Having read and appreciated these letters for years, it is difficult to just come right out and say that this “Country Bonfire,” advice is pure bunk. Obviously, it is not good for the environment, and worse it is a complete waste of materials. It is self-indulgent and suggests that the artist always knows best, which is probably just not true. In many, if not most, cases the artist is too close to his or her own work to see it! If the artist is the supreme judge of good and bad, why are the great one-person exhibitions curated? What museum lets the artists self-select a retrospective?   Here is a brief list of better things to do with a failed painting: — Fix it. — Re-prime it and try again. — Re-prime it and donate the canvas to a school. — Flip and re-stretch the canvas. — Sand the painting surface. — Tear up the canvasses and make a collage. — Select the “good” parts and make several smaller paintings. Any of these suggestions is far better than a bonfire. That fire would seem ridiculous to you, as well, if you had ever struggled with poverty, or tried to teach art in a ghetto school. Your father has done so much to foster creativity around the world, it is sad to me that he, or you, would suggest the burning of canvas and stretcher bars as some sort of catharsis. It was a failure of creativity that lit your fire. I write this with all respect, a deep sadness and my condolences for your situation. There are 6 comments for Failure options by Peter Brown
From: Susan Avishai — Nov 29, 2013

I’m thinking that if Robert had had years ahead, he might have handled his lesser paintings in ways you suggested. But the bonfire may have meant something else for him. Catharsis, yes. Perhaps a more tangible understanding of his own morality. A chance to control his legacy even if he can’t control his diagnosis? Who knows. He doesn’t have to share everything with us.

From:Jackie Knott — Nov 29, 2013

I’m in favor of recycling but surely artists can do pretty much what they want with undesirable efforts. It is ours. If you so choose to burn, burn. That’s like telling someone the “proper” way to grieve. One person hangs on to every tiny scrap possession of a loved one while another feels the need to empty a home of any reminder of the person, quickly. Some go into deep mourning and others throw a party. None is correct; it is whatever comforts a person coping with a traumatic life event. The same with forming your own legacy. If it isn’t ours to leave who does it belong to? Art curators rarely know what an artist had in mind when they painted a particular piece. I’ve heard some pure nonsense from docents before. There is great dignity in disposing of or keeping that which you want to be remembered for.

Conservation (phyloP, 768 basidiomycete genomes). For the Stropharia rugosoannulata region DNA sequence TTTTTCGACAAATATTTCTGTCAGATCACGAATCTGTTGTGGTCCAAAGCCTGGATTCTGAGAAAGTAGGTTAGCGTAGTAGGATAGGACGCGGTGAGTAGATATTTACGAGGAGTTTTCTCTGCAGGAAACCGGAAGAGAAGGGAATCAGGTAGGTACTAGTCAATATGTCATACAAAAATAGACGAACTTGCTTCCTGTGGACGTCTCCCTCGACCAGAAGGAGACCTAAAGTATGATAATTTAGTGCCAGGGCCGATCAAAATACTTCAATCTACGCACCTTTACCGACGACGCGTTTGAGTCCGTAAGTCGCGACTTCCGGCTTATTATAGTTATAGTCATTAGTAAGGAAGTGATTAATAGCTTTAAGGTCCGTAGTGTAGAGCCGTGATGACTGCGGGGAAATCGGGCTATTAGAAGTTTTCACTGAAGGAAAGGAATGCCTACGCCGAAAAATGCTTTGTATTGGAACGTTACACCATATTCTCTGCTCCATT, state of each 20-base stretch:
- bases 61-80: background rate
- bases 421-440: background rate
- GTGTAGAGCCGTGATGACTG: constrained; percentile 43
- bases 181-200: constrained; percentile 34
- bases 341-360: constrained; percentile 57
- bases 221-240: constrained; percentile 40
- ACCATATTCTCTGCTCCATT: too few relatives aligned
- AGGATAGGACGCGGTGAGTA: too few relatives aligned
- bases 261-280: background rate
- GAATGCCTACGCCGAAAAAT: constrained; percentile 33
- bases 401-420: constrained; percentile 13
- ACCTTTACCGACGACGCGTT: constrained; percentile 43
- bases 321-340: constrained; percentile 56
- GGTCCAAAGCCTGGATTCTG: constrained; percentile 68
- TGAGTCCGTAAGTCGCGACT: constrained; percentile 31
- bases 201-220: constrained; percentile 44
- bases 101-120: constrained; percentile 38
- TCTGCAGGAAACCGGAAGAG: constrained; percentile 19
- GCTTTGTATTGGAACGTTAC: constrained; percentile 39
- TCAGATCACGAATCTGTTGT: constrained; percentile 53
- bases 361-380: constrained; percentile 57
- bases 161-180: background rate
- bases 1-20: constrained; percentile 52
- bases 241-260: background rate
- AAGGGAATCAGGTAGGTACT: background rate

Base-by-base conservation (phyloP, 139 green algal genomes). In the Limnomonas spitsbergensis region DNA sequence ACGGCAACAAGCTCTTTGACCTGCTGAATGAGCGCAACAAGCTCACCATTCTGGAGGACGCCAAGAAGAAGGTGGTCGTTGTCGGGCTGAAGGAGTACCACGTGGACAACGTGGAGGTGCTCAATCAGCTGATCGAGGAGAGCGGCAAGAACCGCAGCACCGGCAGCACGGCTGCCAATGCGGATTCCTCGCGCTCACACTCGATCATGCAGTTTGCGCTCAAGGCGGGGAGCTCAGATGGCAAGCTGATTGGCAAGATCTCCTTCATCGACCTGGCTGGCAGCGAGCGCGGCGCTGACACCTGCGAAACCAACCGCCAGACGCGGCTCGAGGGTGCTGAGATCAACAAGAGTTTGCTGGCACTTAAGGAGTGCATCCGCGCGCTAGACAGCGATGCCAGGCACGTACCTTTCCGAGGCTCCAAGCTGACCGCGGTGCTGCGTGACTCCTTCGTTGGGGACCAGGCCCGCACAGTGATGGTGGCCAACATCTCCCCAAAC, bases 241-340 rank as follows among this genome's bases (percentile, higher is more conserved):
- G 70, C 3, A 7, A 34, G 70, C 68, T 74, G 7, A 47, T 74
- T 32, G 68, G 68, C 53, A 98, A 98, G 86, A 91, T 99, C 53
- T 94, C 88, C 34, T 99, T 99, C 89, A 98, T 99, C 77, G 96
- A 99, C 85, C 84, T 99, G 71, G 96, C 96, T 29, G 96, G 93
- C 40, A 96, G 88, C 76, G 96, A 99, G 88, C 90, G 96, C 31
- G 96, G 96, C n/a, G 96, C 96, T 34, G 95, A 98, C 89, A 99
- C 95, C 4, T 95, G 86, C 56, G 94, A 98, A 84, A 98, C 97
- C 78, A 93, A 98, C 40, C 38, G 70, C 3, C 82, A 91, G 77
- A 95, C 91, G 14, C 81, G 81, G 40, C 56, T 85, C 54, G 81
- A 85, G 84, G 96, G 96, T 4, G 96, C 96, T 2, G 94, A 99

From: Sarah Wood — Nov 29, 2013

Your comments, Jackie, are humane and compassionate.

From: Hanna G. — Nov 29, 2013

This critique seems ridiculous to anyone who knows the extent of Robert’s charity. I sincerely hope that most people don’t think that way.

From: Suzette Fram — Nov 29, 2013

I think Peter Brown makes some very good points (and thank you for the idea of tearing up canvases to make collages – love it). But Susan and Jackie also make very good points. I agree with all and I guess in the end it is a personal decision, and must be respected as such.

From: J. Bruce Wilcox — Dec 01, 2013
  Not by hand but by heart by Tom Johnsen, CA, USA   I am so sorry to learn of your cancer and I am very much impressed by your resolve and courage to continue “playing.” That definitely is the real goal of life and one great source of learning. It is “criminal” that we should stop in ourselves and others. Fortunately, it is not always successful. I’ve been a reader for decades now and have found it invigorating and enlightening. It’s certainly helpful in my job as an art teacher. I’ve always looked forward to your letters. I’ve always taken your advice when it comes to “quitting”: don’t. Sometimes the art you create is not what your hands do. It’s what your heart does.   Ditch the smoke by Warren Criswell, Benton, AR, USA  

“The Miraculous Mandarin”
oil painting 56 x 39 inches
by Warren Criswell

3 WORDS: RECYCLE, RECYCLE, RECYCLE Sara, as cathartic as you and your dad’s sacrificial pyres may be, the same “exhilarating relief” can be achieved with a broad brush and a bucket of gesso, thereby adding to your stack of blanks, providing more opportunities for creative joy at less expense and smoke. Even for those who (unlike moi) can afford that kind of waste, on an over-populated planet with shrinking resources, it’s not a good idea. Having said that, I must admit that I am not good at purging. Like Picasso, I save every scribble, suspecting that even my failures may be masterpieces! LOL P.S. In my humble opinion, Robert should be painting more and burning less. Late works are always the best. Beethoven, Rembrandt, etc. Also, creativity has a much better record at life extension than chemo. There are 3 comments for Ditch the smoke by Warren Criswell
From: P. W. Brown — Nov 29, 2013